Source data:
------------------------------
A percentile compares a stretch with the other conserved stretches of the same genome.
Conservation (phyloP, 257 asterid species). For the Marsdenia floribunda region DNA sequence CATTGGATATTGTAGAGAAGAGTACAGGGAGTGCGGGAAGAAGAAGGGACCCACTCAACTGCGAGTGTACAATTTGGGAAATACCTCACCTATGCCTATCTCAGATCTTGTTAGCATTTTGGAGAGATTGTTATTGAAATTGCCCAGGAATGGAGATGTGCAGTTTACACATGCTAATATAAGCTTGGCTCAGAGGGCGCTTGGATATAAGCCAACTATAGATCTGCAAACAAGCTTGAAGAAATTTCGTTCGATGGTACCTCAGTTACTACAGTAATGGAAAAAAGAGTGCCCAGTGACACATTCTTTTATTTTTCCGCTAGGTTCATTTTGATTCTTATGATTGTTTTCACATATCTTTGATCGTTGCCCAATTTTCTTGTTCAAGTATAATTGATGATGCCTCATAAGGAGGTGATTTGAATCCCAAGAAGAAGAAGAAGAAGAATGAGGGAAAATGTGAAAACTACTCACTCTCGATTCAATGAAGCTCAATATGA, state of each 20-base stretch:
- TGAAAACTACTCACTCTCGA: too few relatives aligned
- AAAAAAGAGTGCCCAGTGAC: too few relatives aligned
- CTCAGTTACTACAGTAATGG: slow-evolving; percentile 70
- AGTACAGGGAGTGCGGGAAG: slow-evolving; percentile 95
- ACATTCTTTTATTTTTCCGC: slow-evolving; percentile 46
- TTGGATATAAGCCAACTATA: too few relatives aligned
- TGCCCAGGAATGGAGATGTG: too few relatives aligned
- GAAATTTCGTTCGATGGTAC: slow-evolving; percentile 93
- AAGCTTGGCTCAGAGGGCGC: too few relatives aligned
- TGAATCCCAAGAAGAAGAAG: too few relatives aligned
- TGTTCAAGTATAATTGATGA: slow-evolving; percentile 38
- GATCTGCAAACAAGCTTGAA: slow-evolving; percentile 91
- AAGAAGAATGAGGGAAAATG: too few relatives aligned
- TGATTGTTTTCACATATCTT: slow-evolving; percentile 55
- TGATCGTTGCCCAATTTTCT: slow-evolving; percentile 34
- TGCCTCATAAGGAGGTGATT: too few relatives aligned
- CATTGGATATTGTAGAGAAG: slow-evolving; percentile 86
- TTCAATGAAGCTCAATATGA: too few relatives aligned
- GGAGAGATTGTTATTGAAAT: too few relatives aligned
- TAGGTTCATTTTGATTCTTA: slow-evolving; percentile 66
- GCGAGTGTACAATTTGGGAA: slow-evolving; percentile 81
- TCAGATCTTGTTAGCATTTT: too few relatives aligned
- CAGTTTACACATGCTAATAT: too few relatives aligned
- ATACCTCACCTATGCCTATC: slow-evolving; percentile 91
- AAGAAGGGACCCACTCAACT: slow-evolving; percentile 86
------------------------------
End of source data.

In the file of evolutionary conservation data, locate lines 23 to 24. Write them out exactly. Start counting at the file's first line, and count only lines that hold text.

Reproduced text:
- GCGAGTGTACAATTTGGGAA: slow-evolving; percentile 81
- TCAGATCTTGTTAGCATTTT: too few relatives aligned